It is said that one does not want to know how laws and sausages are made. To this adage we now add how platforms are adopted.
Here is an insider’s view of how the platform process worked at the recent Republican State Convention.
The Hancock County Republican Committee elected early in the year a representative to serve on the Standing Resolution Committee of the state party. The primary duty of this committee is to prepare a proposed party platform, so it is generally known as the “platform committee.” Our representative had experience and a good conservative background. Party rules call for other committee members to be appointed by the ranking members of the state Legislature and the congressional delegation.
The platform which emerged was essentially a repeat of the 2008 platform; it was available for review in the county well before the date of the convention, and was included in the convention literature provided to each delegate upon arrival to the convention.
The convention agenda for the second day provided one hour for approval of the platform. The platform committee’s work was presented and several possible amendments were also identified. One of these amendments however, submitted by the Knox County delegation, was a five-page total rewrite of the original, two-page platform.
A few copies of this amendment were provided to each county delegation shortly before discussion began. I obtained four of the five pages of one of these copies and tried to digest it as the convention chair was reading it aloud and very rapidly to the convention. The words shown on the large screens were not synchronized with the chair’s hurried reading.
The chair, doing a fine job in difficult circumstances, then opened the floor for comment, alternating speakers in favor and opposed. Speakers complained that the original platform needed to be simplified, another thought it too vague, lacking in specifics. Debate was soon ended by action from the floor, and the new platform passed with a big majority. Few in the hall could have had time to evaluate its content, and the chair moved stalwartly ahead with the agenda.
A political platform is always a balancing act between defining broad principles and promoting a legislative action. All our gubernatorial and congressional candidates have placed the economy and jobs at the top of their priorities. The platform, adopted nearly sight unseen, is precious thin on planks that address that issue. Most planks are indeed specific, but are peripheral to the basic platform objective of electing Republicans.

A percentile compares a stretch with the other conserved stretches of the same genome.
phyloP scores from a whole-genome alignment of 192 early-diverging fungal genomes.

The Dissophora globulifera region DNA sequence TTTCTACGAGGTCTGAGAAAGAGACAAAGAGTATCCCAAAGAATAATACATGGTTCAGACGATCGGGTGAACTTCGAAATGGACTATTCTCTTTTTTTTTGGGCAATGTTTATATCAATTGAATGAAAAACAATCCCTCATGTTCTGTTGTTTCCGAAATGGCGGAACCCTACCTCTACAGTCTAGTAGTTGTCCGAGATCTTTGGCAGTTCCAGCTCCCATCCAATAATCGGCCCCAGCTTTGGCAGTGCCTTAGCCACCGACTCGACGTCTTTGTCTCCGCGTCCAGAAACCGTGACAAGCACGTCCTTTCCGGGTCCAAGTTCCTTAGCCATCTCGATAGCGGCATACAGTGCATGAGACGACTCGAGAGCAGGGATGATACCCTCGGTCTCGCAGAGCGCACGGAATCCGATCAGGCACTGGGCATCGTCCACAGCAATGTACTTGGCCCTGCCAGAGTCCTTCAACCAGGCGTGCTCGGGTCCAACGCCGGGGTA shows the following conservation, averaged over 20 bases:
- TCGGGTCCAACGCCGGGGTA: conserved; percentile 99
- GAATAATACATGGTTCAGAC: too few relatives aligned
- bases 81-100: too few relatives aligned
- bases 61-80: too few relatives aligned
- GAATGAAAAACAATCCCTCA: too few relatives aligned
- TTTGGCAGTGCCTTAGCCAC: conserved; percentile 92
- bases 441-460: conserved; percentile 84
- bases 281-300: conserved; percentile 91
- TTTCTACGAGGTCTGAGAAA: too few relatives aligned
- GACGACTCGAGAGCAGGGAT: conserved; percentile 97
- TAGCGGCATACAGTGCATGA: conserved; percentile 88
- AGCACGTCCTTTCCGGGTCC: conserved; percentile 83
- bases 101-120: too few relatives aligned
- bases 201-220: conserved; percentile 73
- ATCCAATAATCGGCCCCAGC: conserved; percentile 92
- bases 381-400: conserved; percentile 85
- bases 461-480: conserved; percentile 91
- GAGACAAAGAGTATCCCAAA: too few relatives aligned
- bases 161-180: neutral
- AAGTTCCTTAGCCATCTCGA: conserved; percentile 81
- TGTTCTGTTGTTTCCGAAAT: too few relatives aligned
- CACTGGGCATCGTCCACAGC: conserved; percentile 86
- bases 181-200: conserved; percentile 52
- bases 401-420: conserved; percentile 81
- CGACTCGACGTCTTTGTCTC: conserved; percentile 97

Many are controversial, primarily of concern to the far right. As such, they divert attention from the key Republican responsibility, and economic opportunity. Departing from the Platform Committee concept requires a leap of faith by delegates from other counties who had no input into drafting it, trusting that the Knox County authors objectively evaluated pros and cons of the major initiatives.
For instance, there are planks to:
ä Reject the Law of the Sea Treaty. This is hardly a crucial concern, as it has been kicking around since when I was in the Pentagon over two decades ago. And did anyone check to learn the position of the chief of naval operations? Let’s support whatever position the Navy takes and not make their job any harder.
ä Pass and implement a bill currently before Congress to audit the Federal Reserve as the first step in “ending the Fed.” An audit sounds like a good idea, but ending the Fed? We need to hear from economists and bankers, with more credentials than the Knox County delegation before blindly accepting this.
ä Institute zero-based budgeting. Not a good idea. Jimmy Carter tried it successfully in Georgia, but I think it failed in the 1970s at the federal level.
ä Oppose “Localism and Diversity,” in a free speech context. Not understood. “Localism and Diversity” without further definition sound like ideas Republicans normally support rather than oppose.
ä “Return to the principles of Austrian Economics.” No one I have spoken with, including two gubernatorial and one congressional candidate, knows what “Austrian Economics” are.
A platform committee representing the entire state with time to evaluate all the planks in the amendment would, almost certainly have come to a different conclusion than did the convention delegates operating in a brief window of time.
We saw a small group of sincere, like-minded Knox County Republicans expressing the anger felt by much of the electorate. They succeeded in moving the Republican convention rightward. But without input from the other counties and from representatives of the elected Republicans already battling in the trenches, their amended platform effort will not help the party in November.
A flawed process resulted in a flawed product.
Robert K. Slaven is retired from the U.S. Navy and resides in Blue Hill. He was a delegate to the State Republican Convention.